Dimcl said:

    Either one will work - you're just listing the attributes of the hair. Does it matter if one says "the green, yellow, red and blue ball" or "the yellow, blue, red and green ball"?

    Hey, c'mon! The order of adjectives is often very important!

    Size, for example, invariably comes before colour; compare:

    The big white house. :tick:
    The white big house.

    The fast red car. :tick:
    The red fast car.

    The beautiful young woman. :tick:
    The young beautiful woman.

    The dirty old man. :tick: [ :warn: for other reasons! ]
    The old dirty man. :warn:

    Robbo
     

    Karmele3

    Senior Member
    Spanish - Spain
    hi there!
    Thanks Robbo!
    Adjectival postion is very imporant. Regarding size, colour & other attributes when describing things and people I´m sure there is a rule about position, but I can´t find it.
    Thanks
     

    Porteño

    Member Emeritus
    British English
    Hello!
    Can anyone help?

    long curly black hair? or long black curly hair?


    << Second question removed. >>

    Thanks
    As regards the adjective order, I agree with most of which has already been said.

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    Dimcl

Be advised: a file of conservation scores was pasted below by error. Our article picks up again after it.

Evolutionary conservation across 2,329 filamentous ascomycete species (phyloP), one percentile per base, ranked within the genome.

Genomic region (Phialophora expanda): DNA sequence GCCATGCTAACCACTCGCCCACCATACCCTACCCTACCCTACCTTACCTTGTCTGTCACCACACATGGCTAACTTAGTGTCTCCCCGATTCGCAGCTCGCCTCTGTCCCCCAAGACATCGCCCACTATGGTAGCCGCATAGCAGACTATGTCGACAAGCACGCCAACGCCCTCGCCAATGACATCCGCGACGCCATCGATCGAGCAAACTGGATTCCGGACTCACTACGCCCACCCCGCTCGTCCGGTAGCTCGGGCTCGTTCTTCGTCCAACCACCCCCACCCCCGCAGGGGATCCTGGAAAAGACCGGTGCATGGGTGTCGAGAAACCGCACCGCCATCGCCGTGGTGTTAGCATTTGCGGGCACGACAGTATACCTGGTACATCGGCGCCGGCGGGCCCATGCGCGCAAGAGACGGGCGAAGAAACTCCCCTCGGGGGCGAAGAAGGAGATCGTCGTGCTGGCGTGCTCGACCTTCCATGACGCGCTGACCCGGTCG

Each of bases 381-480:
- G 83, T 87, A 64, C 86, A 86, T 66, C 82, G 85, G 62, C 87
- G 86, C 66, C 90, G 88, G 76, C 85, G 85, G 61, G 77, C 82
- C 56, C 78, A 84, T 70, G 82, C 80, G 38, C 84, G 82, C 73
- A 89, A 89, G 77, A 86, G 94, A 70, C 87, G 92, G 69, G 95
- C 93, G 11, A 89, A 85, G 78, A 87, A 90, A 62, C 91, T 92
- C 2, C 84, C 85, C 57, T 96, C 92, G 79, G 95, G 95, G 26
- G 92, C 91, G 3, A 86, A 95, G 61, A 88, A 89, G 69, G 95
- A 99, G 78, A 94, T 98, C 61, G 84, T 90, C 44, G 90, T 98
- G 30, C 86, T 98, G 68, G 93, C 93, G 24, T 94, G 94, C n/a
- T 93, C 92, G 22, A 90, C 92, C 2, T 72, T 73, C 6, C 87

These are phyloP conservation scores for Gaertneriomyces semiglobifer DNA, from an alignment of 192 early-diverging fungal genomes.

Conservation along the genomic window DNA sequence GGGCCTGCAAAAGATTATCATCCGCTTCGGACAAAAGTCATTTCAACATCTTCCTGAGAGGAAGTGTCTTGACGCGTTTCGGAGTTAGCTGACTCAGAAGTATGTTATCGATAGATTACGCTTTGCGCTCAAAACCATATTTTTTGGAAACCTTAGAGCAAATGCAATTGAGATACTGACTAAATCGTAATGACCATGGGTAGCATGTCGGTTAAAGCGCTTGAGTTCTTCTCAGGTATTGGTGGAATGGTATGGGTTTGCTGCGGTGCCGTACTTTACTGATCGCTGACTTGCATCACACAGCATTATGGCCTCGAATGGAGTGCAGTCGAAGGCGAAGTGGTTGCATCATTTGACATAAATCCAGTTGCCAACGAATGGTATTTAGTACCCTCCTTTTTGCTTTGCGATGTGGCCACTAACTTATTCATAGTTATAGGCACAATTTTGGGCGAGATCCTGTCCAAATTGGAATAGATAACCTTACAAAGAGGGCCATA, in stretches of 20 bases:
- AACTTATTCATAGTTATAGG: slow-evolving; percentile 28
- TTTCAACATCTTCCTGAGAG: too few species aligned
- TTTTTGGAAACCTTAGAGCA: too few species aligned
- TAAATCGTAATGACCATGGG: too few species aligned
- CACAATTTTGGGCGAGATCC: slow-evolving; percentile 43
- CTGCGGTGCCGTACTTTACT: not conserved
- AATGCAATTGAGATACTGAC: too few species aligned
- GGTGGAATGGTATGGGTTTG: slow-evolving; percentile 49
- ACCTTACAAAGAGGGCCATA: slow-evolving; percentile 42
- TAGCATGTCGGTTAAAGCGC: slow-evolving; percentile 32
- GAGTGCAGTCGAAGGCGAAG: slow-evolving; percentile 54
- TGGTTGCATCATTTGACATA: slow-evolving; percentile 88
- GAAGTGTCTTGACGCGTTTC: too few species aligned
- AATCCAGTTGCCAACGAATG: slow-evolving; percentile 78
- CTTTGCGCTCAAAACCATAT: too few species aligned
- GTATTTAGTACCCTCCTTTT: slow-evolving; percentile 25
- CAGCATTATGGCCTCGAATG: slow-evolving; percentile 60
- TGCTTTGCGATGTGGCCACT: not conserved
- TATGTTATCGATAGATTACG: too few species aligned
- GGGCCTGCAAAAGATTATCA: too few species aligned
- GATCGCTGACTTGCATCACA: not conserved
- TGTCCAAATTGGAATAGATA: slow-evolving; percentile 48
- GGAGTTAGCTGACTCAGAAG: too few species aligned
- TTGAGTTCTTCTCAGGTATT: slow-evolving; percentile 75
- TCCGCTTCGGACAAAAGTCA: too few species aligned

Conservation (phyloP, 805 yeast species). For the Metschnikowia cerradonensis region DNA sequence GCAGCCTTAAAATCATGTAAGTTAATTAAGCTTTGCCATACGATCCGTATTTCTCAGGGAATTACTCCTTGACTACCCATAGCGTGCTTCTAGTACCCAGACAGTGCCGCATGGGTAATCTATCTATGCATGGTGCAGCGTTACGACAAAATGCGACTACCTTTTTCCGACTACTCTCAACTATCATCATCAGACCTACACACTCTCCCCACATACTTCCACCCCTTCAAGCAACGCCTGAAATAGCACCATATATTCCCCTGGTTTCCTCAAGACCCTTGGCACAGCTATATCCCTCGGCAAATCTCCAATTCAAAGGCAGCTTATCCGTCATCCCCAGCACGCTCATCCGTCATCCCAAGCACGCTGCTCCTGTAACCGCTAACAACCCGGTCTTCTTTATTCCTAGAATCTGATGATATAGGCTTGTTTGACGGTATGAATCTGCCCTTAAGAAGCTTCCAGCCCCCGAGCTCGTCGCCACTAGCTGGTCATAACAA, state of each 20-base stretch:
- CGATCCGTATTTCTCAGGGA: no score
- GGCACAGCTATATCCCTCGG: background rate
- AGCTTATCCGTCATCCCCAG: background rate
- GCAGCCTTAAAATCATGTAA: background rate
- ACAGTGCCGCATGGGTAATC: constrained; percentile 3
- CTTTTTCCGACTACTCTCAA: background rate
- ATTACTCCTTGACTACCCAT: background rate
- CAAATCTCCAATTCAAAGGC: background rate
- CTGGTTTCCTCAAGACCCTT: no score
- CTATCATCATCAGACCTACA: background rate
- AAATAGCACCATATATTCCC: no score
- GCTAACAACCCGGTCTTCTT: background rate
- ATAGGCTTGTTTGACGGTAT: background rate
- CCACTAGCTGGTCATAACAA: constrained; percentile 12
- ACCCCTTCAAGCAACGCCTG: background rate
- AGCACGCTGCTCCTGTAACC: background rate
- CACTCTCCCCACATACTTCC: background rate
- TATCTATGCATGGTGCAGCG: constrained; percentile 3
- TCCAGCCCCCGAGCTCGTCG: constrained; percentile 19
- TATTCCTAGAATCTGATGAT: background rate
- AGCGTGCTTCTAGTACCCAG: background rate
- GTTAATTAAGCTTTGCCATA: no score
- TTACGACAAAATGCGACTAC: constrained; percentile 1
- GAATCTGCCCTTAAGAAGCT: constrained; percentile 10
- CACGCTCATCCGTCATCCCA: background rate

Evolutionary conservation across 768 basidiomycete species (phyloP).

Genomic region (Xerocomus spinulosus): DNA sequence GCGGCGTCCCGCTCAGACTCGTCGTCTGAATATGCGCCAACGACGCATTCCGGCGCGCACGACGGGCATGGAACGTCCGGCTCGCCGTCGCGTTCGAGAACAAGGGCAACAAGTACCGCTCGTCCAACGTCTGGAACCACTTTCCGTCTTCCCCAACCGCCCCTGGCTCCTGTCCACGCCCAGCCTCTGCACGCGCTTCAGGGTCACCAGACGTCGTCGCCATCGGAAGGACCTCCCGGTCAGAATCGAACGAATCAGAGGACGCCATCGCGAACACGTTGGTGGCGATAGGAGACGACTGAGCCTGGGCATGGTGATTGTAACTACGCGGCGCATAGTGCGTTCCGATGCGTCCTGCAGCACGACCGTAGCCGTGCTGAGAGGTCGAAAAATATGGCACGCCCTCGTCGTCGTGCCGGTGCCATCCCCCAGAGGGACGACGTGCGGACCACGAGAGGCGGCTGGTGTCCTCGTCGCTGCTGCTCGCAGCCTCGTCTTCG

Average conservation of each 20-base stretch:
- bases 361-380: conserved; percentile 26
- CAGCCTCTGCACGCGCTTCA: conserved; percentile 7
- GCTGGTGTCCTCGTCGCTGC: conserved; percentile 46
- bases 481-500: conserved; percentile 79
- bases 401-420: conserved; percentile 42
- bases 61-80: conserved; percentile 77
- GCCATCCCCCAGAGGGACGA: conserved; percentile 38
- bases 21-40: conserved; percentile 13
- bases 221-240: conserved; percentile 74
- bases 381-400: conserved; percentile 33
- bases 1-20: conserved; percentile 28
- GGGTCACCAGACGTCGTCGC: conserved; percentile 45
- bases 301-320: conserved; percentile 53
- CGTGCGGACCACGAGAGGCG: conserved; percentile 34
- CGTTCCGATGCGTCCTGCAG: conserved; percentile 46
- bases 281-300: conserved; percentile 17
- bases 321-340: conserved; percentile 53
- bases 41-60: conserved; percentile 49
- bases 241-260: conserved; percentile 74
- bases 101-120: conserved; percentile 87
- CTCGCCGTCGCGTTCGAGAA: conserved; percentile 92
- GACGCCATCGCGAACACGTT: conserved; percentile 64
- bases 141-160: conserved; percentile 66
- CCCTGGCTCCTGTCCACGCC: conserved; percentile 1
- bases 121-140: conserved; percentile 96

Senior Member
    Canadian English
    Dimcl said:

    Either one will work - you're just listing the attributes of the hair. Does it matter if one says "the green, yellow, red and blue ball" or "the yellow, blue, red and green ball"?

    Hey, c'mon! The order of adjectives is often very important!

    Size, for example, invariably comes before colour; compare:

    The big white house. :tick:
    The white big house.

    The fast red car. :tick:
    The red fast car.

    The beautiful young woman. :tick:
    The young beautiful woman.

    The dirty old man. :tick: [ :warn: for other reasons! ]
    The old dirty man. :warn:

    Robbo
    Valid points except that your examples are normally used in this manner because they're simply ingrained by habit - what would be wrong with saying "the young beautiful woman" or "the red fast car"? Phrasing those sentences the way you have is habitual, not necessarily right. In the case of our sample sentence, what is the difference between "black and curly" or "curly and black"?